The last game to release under the Digimon World moniker for Western audiences was Digimon World Championship. Known solely as Digimon Championship in Japan, this title was a bit closer in gameplay to the original game that spawned the Digimon World name.
In battle, Digimon chose which attacks they used instead of being told. The game also introduced several new Digimon with the Dracomon digivolution line.
But due to its departure from the gameplay of the two previous Nintendo DS games, Digimon World Championship saw relatively poor reception -- so maybe relying on the World name wasn't such a great choice in this case.
Either way, Digimon World Championship was the last Digimon-raising game the West would see for many years -- and it was the very last Digimon game to ever receive a Digimon World name change for Western audiences.
The Names in the West Are Finally Fixed
Though the West saw a few Digimon games here and there after the sub-par release of Digimon World Championship -- like the Digimon All-Star Rumble fighting game or the Digimon Heroes! match-3 mobile game -- there were no other Digimon RPGs released until 2016's Digimon Story Cyber Sleuth for PS4 and PS Vita.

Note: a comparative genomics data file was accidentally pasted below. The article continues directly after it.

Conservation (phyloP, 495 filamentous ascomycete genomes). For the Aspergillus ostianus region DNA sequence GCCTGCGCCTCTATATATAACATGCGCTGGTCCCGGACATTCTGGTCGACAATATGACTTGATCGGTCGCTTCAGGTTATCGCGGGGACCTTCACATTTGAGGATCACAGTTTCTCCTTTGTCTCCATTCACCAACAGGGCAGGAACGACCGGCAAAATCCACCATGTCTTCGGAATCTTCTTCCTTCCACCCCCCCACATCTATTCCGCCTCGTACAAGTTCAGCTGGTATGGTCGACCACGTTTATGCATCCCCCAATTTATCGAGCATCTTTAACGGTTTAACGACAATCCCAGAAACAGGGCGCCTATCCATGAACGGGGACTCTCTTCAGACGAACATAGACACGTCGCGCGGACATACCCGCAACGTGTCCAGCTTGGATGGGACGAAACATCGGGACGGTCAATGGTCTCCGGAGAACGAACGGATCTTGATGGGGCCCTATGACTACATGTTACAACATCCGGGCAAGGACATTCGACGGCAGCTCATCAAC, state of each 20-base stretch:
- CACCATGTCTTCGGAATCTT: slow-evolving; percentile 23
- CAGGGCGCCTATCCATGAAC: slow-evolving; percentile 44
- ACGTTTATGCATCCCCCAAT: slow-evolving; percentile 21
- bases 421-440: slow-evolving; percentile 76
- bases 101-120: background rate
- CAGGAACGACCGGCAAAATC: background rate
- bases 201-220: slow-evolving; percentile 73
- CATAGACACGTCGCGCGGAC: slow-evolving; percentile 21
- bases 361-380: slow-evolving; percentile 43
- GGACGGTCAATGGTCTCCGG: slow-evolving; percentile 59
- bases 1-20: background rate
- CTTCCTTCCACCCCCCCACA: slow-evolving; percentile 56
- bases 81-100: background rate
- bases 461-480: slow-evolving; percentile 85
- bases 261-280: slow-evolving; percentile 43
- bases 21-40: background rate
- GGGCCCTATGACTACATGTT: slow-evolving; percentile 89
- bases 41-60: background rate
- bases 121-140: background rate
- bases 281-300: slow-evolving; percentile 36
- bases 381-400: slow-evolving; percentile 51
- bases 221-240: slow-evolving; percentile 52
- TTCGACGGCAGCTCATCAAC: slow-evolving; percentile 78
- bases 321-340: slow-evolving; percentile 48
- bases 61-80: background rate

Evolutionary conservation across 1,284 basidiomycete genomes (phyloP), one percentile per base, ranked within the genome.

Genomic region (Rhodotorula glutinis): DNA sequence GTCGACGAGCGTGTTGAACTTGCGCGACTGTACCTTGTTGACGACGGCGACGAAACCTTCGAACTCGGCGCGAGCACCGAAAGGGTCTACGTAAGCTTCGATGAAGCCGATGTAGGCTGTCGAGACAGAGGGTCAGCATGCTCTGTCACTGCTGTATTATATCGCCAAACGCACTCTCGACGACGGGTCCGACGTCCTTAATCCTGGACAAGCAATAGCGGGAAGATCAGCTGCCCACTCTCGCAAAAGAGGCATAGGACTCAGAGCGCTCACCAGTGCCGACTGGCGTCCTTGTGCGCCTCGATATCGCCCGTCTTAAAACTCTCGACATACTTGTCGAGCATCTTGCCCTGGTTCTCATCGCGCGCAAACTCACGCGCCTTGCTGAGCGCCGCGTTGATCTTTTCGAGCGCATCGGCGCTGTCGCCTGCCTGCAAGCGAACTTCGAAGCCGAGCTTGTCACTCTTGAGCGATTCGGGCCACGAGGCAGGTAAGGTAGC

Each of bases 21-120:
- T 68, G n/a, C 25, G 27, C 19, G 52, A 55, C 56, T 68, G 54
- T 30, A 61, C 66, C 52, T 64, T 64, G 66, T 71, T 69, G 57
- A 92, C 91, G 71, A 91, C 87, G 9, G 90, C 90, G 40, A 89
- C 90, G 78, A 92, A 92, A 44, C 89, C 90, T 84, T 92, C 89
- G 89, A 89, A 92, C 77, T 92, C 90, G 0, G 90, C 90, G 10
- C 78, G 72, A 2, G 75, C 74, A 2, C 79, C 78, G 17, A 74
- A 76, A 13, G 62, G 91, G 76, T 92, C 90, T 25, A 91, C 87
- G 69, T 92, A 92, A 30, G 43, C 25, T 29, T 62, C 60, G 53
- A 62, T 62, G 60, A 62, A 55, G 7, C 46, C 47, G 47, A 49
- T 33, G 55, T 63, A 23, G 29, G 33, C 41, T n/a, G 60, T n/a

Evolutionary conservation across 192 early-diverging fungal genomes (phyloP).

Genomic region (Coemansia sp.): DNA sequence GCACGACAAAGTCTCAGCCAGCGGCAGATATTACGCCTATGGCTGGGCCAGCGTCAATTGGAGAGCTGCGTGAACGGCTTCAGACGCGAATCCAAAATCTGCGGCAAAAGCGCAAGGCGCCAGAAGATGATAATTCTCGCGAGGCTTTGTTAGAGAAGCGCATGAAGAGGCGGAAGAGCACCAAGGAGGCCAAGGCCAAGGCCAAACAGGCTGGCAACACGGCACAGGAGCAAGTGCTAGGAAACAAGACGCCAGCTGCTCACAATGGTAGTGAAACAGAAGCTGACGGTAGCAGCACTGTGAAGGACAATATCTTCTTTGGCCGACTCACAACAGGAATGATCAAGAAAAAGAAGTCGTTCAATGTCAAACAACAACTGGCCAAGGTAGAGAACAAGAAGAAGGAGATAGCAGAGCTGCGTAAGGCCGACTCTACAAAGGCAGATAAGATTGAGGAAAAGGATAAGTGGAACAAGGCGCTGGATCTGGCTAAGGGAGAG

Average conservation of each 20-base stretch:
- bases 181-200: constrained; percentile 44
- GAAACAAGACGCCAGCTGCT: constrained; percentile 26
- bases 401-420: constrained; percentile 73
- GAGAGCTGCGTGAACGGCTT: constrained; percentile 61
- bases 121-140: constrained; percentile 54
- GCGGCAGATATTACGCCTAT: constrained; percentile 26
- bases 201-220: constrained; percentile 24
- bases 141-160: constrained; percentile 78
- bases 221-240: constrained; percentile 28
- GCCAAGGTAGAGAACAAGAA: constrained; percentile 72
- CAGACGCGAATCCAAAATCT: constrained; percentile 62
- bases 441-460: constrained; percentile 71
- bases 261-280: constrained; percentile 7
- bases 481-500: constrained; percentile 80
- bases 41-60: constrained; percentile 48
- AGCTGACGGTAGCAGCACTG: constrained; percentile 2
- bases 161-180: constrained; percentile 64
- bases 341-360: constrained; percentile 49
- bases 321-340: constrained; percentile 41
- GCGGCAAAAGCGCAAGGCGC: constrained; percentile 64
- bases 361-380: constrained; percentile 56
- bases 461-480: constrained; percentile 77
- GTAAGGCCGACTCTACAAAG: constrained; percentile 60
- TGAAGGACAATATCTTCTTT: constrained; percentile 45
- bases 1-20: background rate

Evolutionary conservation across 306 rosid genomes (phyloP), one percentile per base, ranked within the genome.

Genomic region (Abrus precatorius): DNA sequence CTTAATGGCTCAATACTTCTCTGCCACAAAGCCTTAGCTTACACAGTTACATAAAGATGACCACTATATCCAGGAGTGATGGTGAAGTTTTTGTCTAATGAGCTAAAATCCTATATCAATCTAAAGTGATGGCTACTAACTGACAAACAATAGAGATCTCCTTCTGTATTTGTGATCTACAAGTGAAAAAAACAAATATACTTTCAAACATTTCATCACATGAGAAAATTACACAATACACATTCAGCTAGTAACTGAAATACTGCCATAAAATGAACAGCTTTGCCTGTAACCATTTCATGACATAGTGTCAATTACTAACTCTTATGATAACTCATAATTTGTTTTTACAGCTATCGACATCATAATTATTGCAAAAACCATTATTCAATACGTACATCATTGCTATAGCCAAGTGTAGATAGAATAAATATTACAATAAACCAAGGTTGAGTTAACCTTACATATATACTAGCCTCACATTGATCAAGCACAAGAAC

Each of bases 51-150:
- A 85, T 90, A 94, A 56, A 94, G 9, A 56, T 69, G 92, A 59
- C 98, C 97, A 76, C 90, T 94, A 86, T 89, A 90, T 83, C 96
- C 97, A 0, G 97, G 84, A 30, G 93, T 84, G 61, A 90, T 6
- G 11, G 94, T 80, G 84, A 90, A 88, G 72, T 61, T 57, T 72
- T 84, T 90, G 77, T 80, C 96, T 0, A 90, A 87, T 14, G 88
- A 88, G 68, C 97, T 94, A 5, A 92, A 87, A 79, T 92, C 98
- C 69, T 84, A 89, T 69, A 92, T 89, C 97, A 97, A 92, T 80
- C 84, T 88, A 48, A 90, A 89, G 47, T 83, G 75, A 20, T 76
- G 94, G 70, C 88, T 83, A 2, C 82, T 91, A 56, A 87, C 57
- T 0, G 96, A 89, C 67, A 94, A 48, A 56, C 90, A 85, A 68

This was the first game in the Digimon Story series that didn't get a name change to Digimon World for Western audiences, and it was also the first one to see a release on both handheld and home consoles. Cyber Sleuth borrowed from and built upon many of the gameplay elements from Digimon World DS and its sequels, Digimon World Dawn and Dusk.
2017 saw the release of yet another Digmon World game, called Digimon World: Next Order. This was a true sequel to the original Digimon World series -- so much so that it kept the World name worldwide. The game provided a modern update to the playstyle and mechanics introduced in the original games that started the series, though this time with two Digimon partners instead of one.
At the time of writing, it's unclear whether there will be another Digimon World game. But another entry in the Story series -- dubbed Digimon Story Cyber Sleuth: Hacker's Memory -- is slated for release on PlayStation 4 and PS Vita in Japan on December 14, 2017. It will make its way to the West sometime in 2018.
Either way, with the release of Digimon World: Next Order and Digimon Story Cyber Sleuth, it seems like Western names for this popular series have finally caught up to their Japanese counterparts. But only time will tell if the trend will continue.